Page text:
The second group, known as the "Calliopian" (since they seem to have been edited at some time by a certain Calliopus) all date from the 9th century onwards and are written in minuscule letters. This group can be subdivided into three classes. The first class, known as γ (gamma), dates to the 9th, 10th, and 11th centuries and includes manuscripts P (Parisinus), C (Vaticanus), and possibly F (Ambrosianus), and E (Riccardianus) among others. They have the plays in the order An., Eu., Hau., Ad., Hec., Ph.. Manuscript C is the famous Codex Vaticanus Latinus 3868, which has illustrations which seem to be copied from originals dating in style to the mid-third century.

Another group, known as δ (delta), has the plays in alphabetical order: An., Ad., Eu., Ph.(=F), Hau., Hec. This consists of 3 or 4 10th-century manuscripts: D (Victorianus), G (Decurtatus), p (Parisinus), and perhaps also L (Lipsiensis).

All the remaining manuscripts belong to the "mixed" group and contain readings copied from both γ and δ, and so are of little value in establishing the text.

It is thought that the γ group and the δ group go back to two archetypes, both now lost, called Γ (Gamma) and Δ (Delta), and that both of these were copied from a single archetype, also now lost, known as Σ (sigma). According to A. J. Brothers, manuscript A, although it contains some errors, generally has a better text than Σ, which has a number of changes designed perhaps to make Terence easier to read in schools. Both A and the now lost Σ are believed to be derived from an even earlier archetype known as Φ (phi), the date of which is unknown.[19]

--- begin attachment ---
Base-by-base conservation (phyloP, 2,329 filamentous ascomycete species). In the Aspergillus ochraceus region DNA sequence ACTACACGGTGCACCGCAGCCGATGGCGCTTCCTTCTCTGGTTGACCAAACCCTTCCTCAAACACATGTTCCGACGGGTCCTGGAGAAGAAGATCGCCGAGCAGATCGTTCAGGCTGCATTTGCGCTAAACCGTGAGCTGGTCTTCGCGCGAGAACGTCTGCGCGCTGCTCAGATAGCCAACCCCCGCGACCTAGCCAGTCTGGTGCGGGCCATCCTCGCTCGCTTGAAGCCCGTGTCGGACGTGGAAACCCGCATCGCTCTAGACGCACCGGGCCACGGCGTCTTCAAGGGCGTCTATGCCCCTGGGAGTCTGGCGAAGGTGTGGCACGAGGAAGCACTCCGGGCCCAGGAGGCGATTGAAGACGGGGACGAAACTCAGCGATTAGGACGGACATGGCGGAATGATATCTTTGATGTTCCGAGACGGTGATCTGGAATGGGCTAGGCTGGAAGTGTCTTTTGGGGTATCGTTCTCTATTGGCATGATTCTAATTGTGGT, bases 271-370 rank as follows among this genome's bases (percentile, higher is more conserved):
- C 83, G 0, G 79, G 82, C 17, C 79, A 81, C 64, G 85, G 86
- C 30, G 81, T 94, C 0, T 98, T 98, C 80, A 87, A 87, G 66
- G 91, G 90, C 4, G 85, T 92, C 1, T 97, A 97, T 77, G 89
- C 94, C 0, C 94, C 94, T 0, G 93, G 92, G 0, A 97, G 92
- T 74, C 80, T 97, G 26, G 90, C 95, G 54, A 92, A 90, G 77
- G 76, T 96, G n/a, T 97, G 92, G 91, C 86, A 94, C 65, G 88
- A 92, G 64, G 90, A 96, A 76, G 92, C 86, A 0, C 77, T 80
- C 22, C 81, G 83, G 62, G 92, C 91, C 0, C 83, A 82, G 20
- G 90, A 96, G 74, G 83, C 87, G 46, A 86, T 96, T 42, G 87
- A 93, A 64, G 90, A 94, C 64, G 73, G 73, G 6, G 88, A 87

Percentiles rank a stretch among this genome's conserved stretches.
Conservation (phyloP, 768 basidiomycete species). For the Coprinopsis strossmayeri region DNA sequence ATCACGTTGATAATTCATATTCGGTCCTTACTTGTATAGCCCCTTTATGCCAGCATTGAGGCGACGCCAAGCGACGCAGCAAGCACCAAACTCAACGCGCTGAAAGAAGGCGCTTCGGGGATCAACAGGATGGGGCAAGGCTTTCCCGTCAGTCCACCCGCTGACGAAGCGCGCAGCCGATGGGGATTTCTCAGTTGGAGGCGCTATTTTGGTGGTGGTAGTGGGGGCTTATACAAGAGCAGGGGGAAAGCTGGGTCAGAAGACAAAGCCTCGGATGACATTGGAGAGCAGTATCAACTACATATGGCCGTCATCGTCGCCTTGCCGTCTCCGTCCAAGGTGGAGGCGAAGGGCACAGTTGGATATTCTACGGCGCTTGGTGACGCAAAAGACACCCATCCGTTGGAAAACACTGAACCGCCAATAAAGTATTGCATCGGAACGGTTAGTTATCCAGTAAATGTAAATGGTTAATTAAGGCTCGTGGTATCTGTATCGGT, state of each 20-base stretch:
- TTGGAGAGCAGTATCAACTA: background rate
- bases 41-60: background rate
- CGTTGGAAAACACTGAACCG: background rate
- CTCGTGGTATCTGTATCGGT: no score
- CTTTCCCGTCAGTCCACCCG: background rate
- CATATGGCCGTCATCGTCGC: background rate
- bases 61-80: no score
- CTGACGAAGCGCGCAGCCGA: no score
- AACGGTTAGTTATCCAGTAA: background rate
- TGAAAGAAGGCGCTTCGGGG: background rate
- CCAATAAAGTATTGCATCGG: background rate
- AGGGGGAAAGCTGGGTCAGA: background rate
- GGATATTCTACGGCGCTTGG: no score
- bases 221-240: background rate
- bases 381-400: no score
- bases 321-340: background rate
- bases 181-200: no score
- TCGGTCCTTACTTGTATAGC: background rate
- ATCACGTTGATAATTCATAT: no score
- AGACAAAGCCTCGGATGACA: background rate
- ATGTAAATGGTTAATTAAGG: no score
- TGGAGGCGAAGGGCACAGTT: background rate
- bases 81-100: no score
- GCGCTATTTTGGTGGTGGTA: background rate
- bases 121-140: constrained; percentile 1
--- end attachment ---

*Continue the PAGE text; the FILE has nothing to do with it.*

In addition to these manuscripts there are also certain commentaries, glossaries, and quotations in ancient writers and grammarians which sometimes assist editors in establishing the original reading. The best known of these is the Commentum Terenti, a commentary by the 4th-century grammarian Aelius Donatus, which is often helpful, although the part dealing with the Heauton Timorumenos is missing.

Cultural legacy[edit]

Mid-12th century illustrated Latin manuscript of Terence's Comedies from St Albans Abbey, now held at the Bodleian Library

Due to his clear and entertaining language, Terence's works were heavily used by monasteries and convents during the Middle Ages and the Renaissance. Although Terence's plays often dealt with pagan material, the quality of his language promoted the copying and preserving of his text by the church. Terence's popularity throughout the Middle Ages and the Renaissance is attested to by the numerous manuscripts containing part or all of his plays; the scholar Claudia Villa has estimated that no fewer than 650 manuscripts containing Terence's work exist, dating from after AD 800. Priests and nuns often learned to speak Latin through reenactment of Terence's plays. The 10th-century German playwright Hroswitha of Gandersheim claims to have written her plays so that learned men had a Christian alternative to reading the pagan plays of Terence.